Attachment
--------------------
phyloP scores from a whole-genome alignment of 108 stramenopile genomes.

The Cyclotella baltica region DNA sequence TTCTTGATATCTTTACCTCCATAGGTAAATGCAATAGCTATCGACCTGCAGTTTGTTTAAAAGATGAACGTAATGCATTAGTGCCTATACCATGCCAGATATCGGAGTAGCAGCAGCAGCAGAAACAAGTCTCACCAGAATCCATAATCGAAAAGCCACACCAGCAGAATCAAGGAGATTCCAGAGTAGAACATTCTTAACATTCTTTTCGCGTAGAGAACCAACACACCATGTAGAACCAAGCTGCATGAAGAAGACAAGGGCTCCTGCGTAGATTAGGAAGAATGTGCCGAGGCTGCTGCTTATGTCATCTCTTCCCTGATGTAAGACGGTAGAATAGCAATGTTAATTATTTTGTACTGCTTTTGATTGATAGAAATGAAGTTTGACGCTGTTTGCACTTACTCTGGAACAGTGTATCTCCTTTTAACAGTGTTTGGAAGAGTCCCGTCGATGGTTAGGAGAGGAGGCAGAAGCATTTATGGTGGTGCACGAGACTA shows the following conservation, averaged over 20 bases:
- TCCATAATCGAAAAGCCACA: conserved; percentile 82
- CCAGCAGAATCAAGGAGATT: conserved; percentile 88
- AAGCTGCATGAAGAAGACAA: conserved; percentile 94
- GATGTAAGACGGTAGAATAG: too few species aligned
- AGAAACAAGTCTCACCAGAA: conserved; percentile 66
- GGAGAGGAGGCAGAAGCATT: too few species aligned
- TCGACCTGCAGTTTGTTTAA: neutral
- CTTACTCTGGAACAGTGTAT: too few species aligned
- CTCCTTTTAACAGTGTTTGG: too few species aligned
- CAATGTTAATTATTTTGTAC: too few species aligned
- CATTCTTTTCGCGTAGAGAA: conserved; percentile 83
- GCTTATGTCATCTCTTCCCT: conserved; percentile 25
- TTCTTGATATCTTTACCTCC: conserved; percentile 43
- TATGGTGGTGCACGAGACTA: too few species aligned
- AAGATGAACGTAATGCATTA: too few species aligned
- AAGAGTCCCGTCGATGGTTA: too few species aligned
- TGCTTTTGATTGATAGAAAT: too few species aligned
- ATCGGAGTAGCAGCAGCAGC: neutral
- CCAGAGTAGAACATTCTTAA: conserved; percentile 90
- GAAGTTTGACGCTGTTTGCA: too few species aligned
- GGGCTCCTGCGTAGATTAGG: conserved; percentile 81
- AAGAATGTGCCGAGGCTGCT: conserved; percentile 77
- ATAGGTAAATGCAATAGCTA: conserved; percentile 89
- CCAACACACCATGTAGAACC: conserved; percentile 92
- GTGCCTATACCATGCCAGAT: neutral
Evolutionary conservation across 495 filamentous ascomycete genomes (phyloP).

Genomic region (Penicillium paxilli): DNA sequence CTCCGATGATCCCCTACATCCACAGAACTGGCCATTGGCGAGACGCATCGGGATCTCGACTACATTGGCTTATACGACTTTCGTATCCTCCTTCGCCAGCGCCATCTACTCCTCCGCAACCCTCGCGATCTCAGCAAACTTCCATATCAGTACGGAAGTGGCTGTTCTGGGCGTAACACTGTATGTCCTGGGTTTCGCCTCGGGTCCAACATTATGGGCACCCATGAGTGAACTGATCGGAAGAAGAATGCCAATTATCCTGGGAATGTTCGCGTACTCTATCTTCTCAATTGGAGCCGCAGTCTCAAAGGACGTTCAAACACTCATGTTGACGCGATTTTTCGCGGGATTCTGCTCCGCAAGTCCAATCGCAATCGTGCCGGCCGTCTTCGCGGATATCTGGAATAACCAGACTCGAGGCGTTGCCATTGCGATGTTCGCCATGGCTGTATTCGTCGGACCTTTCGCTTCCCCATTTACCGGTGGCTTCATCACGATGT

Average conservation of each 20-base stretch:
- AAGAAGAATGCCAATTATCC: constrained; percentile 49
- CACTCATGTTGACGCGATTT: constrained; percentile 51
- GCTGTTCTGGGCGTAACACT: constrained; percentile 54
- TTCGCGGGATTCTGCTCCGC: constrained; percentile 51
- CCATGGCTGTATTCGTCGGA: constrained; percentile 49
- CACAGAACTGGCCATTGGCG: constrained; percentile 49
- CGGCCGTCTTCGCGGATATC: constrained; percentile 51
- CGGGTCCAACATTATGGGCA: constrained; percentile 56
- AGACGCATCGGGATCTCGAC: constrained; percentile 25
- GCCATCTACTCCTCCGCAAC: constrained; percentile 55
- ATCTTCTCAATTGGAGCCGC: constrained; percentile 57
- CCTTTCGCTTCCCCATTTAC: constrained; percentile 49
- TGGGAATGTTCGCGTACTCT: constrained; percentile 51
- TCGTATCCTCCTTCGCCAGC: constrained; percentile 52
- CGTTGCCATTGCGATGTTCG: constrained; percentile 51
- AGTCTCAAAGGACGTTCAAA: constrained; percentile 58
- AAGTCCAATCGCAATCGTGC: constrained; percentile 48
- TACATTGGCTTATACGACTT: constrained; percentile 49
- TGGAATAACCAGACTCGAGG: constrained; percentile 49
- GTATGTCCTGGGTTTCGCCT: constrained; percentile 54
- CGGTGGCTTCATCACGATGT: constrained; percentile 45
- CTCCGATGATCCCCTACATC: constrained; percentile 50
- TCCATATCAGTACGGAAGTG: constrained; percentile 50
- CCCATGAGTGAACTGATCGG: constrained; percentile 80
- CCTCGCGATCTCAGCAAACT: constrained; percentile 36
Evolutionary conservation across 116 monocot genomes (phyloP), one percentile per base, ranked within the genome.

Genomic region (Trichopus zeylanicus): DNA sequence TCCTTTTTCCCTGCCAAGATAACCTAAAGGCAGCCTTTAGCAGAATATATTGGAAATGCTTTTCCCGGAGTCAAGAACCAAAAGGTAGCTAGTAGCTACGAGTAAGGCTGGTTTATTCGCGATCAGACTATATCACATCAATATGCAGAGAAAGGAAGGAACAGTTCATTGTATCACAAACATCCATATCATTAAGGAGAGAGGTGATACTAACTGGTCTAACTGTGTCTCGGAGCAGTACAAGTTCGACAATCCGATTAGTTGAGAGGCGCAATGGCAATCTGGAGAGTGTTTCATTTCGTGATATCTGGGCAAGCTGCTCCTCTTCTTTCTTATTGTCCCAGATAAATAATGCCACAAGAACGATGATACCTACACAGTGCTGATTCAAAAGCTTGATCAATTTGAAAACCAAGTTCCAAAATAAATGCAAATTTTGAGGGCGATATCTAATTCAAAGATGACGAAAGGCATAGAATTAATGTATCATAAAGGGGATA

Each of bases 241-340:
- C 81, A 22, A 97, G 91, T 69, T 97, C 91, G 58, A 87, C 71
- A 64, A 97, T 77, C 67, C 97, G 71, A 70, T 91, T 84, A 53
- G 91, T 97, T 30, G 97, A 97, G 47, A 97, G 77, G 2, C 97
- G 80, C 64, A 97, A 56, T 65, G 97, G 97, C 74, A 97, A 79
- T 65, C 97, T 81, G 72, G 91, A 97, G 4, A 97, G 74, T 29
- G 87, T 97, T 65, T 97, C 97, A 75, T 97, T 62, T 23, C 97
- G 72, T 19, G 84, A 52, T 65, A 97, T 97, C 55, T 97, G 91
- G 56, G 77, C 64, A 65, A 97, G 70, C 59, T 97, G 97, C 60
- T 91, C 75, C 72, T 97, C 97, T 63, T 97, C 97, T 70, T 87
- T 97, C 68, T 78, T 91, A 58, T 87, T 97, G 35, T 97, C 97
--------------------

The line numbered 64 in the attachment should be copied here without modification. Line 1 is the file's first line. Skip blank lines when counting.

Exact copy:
- G 87, T 97, T 65, T 97, C 97, A 75, T 97, T 62, T 23, C 97